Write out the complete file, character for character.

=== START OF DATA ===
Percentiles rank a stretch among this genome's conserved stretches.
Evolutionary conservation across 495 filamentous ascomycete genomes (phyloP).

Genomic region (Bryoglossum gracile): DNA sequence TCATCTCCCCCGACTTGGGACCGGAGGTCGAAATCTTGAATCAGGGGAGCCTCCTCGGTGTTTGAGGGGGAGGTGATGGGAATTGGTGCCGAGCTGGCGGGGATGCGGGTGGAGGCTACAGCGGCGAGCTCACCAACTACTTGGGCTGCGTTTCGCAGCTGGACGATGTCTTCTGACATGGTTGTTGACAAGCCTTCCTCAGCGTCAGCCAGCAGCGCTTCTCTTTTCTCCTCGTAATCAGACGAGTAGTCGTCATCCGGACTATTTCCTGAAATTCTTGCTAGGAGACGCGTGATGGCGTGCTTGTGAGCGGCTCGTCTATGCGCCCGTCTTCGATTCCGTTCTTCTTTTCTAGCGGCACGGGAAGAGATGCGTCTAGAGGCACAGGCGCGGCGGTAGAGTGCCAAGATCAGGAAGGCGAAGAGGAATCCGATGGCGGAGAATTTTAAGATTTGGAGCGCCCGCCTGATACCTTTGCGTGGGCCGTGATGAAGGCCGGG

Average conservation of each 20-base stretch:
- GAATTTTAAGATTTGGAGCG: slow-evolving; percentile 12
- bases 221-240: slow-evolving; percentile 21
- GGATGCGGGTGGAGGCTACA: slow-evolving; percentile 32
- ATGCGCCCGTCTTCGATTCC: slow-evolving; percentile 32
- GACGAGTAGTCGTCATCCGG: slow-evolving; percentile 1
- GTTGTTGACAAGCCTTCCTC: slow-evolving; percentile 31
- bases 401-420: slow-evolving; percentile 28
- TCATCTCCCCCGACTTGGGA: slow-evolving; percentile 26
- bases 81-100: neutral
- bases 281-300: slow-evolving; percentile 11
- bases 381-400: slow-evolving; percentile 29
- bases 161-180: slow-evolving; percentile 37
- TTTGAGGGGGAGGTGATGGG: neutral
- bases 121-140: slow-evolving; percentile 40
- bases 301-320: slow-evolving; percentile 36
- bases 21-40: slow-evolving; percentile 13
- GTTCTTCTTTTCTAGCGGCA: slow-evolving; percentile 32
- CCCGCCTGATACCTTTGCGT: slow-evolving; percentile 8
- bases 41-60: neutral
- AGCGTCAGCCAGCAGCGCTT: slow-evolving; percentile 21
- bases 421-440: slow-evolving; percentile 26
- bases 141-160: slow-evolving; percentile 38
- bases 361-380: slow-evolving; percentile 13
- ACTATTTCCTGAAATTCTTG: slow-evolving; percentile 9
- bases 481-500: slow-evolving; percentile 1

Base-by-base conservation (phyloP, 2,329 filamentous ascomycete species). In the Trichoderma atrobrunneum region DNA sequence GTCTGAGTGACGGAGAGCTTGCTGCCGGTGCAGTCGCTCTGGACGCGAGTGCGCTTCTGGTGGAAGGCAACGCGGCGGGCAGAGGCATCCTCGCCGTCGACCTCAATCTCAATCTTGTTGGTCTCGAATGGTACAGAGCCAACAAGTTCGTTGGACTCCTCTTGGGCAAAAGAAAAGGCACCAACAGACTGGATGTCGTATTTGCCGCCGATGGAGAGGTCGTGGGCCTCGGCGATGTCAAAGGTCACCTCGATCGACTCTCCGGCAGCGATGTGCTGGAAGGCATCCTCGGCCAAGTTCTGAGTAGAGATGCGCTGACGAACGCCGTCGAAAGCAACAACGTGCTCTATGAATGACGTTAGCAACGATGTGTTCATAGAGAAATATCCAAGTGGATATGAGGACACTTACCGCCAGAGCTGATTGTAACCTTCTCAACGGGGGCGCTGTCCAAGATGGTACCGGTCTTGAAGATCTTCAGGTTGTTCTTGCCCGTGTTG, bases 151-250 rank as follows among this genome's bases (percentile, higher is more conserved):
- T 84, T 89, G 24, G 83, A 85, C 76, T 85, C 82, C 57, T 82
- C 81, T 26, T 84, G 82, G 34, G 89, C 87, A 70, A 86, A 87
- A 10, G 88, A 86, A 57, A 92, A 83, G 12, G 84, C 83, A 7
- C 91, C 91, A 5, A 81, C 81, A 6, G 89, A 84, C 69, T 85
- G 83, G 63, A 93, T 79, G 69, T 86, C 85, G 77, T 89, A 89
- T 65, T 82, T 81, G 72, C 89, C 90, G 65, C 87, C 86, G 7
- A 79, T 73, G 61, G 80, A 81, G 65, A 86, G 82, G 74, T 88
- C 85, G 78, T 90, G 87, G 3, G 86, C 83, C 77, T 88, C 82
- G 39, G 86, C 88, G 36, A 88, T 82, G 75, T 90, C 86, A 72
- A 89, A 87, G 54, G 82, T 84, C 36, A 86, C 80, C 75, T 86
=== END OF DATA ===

Percentiles rank a stretch among this genome's conserved stretches.
Evolutionary conservation across 495 filamentous ascomycete genomes (phyloP).

Genomic region (Bryoglossum gracile): DNA sequence TCATCTCCCCCGACTTGGGACCGGAGGTCGAAATCTTGAATCAGGGGAGCCTCCTCGGTGTTTGAGGGGGAGGTGATGGGAATTGGTGCCGAGCTGGCGGGGATGCGGGTGGAGGCTACAGCGGCGAGCTCACCAACTACTTGGGCTGCGTTTCGCAGCTGGACGATGTCTTCTGACATGGTTGTTGACAAGCCTTCCTCAGCGTCAGCCAGCAGCGCTTCTCTTTTCTCCTCGTAATCAGACGAGTAGTCGTCATCCGGACTATTTCCTGAAATTCTTGCTAGGAGACGCGTGATGGCGTGCTTGTGAGCGGCTCGTCTATGCGCCCGTCTTCGATTCCGTTCTTCTTTTCTAGCGGCACGGGAAGAGATGCGTCTAGAGGCACAGGCGCGGCGGTAGAGTGCCAAGATCAGGAAGGCGAAGAGGAATCCGATGGCGGAGAATTTTAAGATTTGGAGCGCCCGCCTGATACCTTTGCGTGGGCCGTGATGAAGGCCGGG

Average conservation of each 20-base stretch:
- GAATTTTAAGATTTGGAGCG: slow-evolving; percentile 12
- bases 221-240: slow-evolving; percentile 21
- GGATGCGGGTGGAGGCTACA: slow-evolving; percentile 32
- ATGCGCCCGTCTTCGATTCC: slow-evolving; percentile 32
- GACGAGTAGTCGTCATCCGG: slow-evolving; percentile 1
- GTTGTTGACAAGCCTTCCTC: slow-evolving; percentile 31
- bases 401-420: slow-evolving; percentile 28
- TCATCTCCCCCGACTTGGGA: slow-evolving; percentile 26
- bases 81-100: neutral
- bases 281-300: slow-evolving; percentile 11
- bases 381-400: slow-evolving; percentile 29
- bases 161-180: slow-evolving; percentile 37
- TTTGAGGGGGAGGTGATGGG: neutral
- bases 121-140: slow-evolving; percentile 40
- bases 301-320: slow-evolving; percentile 36
- bases 21-40: slow-evolving; percentile 13
- GTTCTTCTTTTCTAGCGGCA: slow-evolving; percentile 32
- CCCGCCTGATACCTTTGCGT: slow-evolving; percentile 8
- bases 41-60: neutral
- AGCGTCAGCCAGCAGCGCTT: slow-evolving; percentile 21
- bases 421-440: slow-evolving; percentile 26
- bases 141-160: slow-evolving; percentile 38
- bases 361-380: slow-evolving; percentile 13
- ACTATTTCCTGAAATTCTTG: slow-evolving; percentile 9
- bases 481-500: slow-evolving; percentile 1

Base-by-base conservation (phyloP, 2,329 filamentous ascomycete species). In the Trichoderma atrobrunneum region DNA sequence GTCTGAGTGACGGAGAGCTTGCTGCCGGTGCAGTCGCTCTGGACGCGAGTGCGCTTCTGGTGGAAGGCAACGCGGCGGGCAGAGGCATCCTCGCCGTCGACCTCAATCTCAATCTTGTTGGTCTCGAATGGTACAGAGCCAACAAGTTCGTTGGACTCCTCTTGGGCAAAAGAAAAGGCACCAACAGACTGGATGTCGTATTTGCCGCCGATGGAGAGGTCGTGGGCCTCGGCGATGTCAAAGGTCACCTCGATCGACTCTCCGGCAGCGATGTGCTGGAAGGCATCCTCGGCCAAGTTCTGAGTAGAGATGCGCTGACGAACGCCGTCGAAAGCAACAACGTGCTCTATGAATGACGTTAGCAACGATGTGTTCATAGAGAAATATCCAAGTGGATATGAGGACACTTACCGCCAGAGCTGATTGTAACCTTCTCAACGGGGGCGCTGTCCAAGATGGTACCGGTCTTGAAGATCTTCAGGTTGTTCTTGCCCGTGTTG, bases 151-250 rank as follows among this genome's bases (percentile, higher is more conserved):
- T 84, T 89, G 24, G 83, A 85, C 76, T 85, C 82, C 57, T 82
- C 81, T 26, T 84, G 82, G 34, G 89, C 87, A 70, A 86, A 87
- A 10, G 88, A 86, A 57, A 92, A 83, G 12, G 84, C 83, A 7
- C 91, C 91, A 5, A 81, C 81, A 6, G 89, A 84, C 69, T 85
- G 83, G 63, A 93, T 79, G 69, T 86, C 85, G 77, T 89, A 89
- T 65, T 82, T 81, G 72, C 89, C 90, G 65, C 87, C 86, G 7
- A 79, T 73, G 61, G 80, A 81, G 65, A 86, G 82, G 74, T 88
- C 85, G 78, T 90, G 87, G 3, G 86, C 83, C 77, T 88, C 82
- G 39, G 86, C 88, G 36, A 88, T 82, G 75, T 90, C 86, A 72
- A 89, A 87, G 54, G 82, T 84, C 36, A 86, C 80, C 75, T 86